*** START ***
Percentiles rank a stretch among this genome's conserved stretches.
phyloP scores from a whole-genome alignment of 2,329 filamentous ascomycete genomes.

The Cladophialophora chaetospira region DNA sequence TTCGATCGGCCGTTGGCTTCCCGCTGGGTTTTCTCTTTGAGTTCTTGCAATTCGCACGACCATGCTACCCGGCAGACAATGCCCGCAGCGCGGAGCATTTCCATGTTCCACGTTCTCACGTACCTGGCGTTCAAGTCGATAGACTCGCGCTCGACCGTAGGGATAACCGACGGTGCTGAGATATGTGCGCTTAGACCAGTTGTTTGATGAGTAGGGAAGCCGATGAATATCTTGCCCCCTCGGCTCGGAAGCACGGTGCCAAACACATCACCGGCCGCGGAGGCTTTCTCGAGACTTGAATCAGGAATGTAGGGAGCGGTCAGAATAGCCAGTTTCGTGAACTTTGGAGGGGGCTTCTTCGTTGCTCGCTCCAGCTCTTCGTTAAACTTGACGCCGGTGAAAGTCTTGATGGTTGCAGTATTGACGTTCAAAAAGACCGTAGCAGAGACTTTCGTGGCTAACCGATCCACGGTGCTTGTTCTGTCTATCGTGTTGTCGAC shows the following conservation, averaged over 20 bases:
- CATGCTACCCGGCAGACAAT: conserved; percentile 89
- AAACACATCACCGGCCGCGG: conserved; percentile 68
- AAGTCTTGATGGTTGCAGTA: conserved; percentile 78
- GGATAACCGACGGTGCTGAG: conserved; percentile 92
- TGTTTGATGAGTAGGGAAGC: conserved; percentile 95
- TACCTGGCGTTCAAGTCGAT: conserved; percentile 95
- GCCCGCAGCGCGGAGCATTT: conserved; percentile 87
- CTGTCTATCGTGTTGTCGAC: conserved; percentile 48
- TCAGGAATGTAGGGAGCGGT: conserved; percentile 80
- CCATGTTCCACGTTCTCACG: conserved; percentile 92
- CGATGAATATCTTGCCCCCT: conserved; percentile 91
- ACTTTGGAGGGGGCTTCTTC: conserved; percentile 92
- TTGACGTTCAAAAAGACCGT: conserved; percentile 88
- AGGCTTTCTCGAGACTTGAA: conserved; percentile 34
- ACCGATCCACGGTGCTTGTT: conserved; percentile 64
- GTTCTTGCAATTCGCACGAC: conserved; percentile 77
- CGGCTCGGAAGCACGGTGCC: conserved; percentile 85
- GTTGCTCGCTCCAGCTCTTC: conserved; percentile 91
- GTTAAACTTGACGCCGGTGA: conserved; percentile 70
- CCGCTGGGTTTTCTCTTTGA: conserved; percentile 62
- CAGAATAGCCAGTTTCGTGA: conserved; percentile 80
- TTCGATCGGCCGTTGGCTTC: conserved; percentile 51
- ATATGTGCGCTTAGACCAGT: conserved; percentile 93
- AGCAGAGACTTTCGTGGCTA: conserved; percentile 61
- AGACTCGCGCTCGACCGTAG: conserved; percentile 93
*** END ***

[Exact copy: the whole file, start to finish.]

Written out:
Percentiles rank a stretch among this genome's conserved stretches.
phyloP scores from a whole-genome alignment of 2,329 filamentous ascomycete genomes.

The Cladophialophora chaetospira region DNA sequence TTCGATCGGCCGTTGGCTTCCCGCTGGGTTTTCTCTTTGAGTTCTTGCAATTCGCACGACCATGCTACCCGGCAGACAATGCCCGCAGCGCGGAGCATTTCCATGTTCCACGTTCTCACGTACCTGGCGTTCAAGTCGATAGACTCGCGCTCGACCGTAGGGATAACCGACGGTGCTGAGATATGTGCGCTTAGACCAGTTGTTTGATGAGTAGGGAAGCCGATGAATATCTTGCCCCCTCGGCTCGGAAGCACGGTGCCAAACACATCACCGGCCGCGGAGGCTTTCTCGAGACTTGAATCAGGAATGTAGGGAGCGGTCAGAATAGCCAGTTTCGTGAACTTTGGAGGGGGCTTCTTCGTTGCTCGCTCCAGCTCTTCGTTAAACTTGACGCCGGTGAAAGTCTTGATGGTTGCAGTATTGACGTTCAAAAAGACCGTAGCAGAGACTTTCGTGGCTAACCGATCCACGGTGCTTGTTCTGTCTATCGTGTTGTCGAC shows the following conservation, averaged over 20 bases:
- CATGCTACCCGGCAGACAAT: conserved; percentile 89
- AAACACATCACCGGCCGCGG: conserved; percentile 68
- AAGTCTTGATGGTTGCAGTA: conserved; percentile 78
- GGATAACCGACGGTGCTGAG: conserved; percentile 92
- TGTTTGATGAGTAGGGAAGC: conserved; percentile 95
- TACCTGGCGTTCAAGTCGAT: conserved; percentile 95
- GCCCGCAGCGCGGAGCATTT: conserved; percentile 87
- CTGTCTATCGTGTTGTCGAC: conserved; percentile 48
- TCAGGAATGTAGGGAGCGGT: conserved; percentile 80
- CCATGTTCCACGTTCTCACG: conserved; percentile 92
- CGATGAATATCTTGCCCCCT: conserved; percentile 91
- ACTTTGGAGGGGGCTTCTTC: conserved; percentile 92
- TTGACGTTCAAAAAGACCGT: conserved; percentile 88
- AGGCTTTCTCGAGACTTGAA: conserved; percentile 34
- ACCGATCCACGGTGCTTGTT: conserved; percentile 64
- GTTCTTGCAATTCGCACGAC: conserved; percentile 77
- CGGCTCGGAAGCACGGTGCC: conserved; percentile 85
- GTTGCTCGCTCCAGCTCTTC: conserved; percentile 91
- GTTAAACTTGACGCCGGTGA: conserved; percentile 70
- CCGCTGGGTTTTCTCTTTGA: conserved; percentile 62
- CAGAATAGCCAGTTTCGTGA: conserved; percentile 80
- TTCGATCGGCCGTTGGCTTC: conserved; percentile 51
- ATATGTGCGCTTAGACCAGT: conserved; percentile 93
- AGCAGAGACTTTCGTGGCTA: conserved; percentile 61
- AGACTCGCGCTCGACCGTAG: conserved; percentile 93